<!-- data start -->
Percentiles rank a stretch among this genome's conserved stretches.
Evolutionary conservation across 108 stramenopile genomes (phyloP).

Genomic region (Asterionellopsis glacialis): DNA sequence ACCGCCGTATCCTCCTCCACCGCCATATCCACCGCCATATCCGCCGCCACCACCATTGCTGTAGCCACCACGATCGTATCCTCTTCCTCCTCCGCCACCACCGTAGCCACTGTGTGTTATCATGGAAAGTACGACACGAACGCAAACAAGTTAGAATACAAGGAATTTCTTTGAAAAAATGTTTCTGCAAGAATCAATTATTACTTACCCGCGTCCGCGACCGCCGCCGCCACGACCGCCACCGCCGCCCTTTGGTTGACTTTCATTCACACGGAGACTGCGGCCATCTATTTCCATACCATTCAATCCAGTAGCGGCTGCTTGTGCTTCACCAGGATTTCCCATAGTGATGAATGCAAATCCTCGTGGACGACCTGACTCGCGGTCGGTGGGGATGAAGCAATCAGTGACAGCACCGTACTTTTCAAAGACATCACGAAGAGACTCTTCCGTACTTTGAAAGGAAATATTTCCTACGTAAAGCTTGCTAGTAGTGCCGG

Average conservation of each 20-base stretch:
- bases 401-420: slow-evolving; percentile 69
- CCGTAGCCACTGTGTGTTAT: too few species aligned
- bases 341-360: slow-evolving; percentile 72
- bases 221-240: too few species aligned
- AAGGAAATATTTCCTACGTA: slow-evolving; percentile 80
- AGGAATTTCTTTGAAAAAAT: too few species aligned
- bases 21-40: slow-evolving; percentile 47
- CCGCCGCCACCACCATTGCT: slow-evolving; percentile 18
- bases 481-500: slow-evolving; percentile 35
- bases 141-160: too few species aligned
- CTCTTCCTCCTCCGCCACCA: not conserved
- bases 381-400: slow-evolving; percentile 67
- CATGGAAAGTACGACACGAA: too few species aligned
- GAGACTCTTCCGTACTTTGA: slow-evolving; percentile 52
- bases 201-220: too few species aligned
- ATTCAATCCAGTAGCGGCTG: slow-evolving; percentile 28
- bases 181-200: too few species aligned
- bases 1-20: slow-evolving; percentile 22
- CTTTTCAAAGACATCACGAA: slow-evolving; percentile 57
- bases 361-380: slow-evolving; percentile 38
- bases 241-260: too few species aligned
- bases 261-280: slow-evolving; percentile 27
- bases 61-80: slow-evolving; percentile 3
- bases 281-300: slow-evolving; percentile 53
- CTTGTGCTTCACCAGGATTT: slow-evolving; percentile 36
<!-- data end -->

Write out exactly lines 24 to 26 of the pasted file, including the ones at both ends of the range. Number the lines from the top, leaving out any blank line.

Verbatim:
- bases 361-380: slow-evolving; percentile 38
- bases 241-260: too few species aligned
- bases 261-280: slow-evolving; percentile 27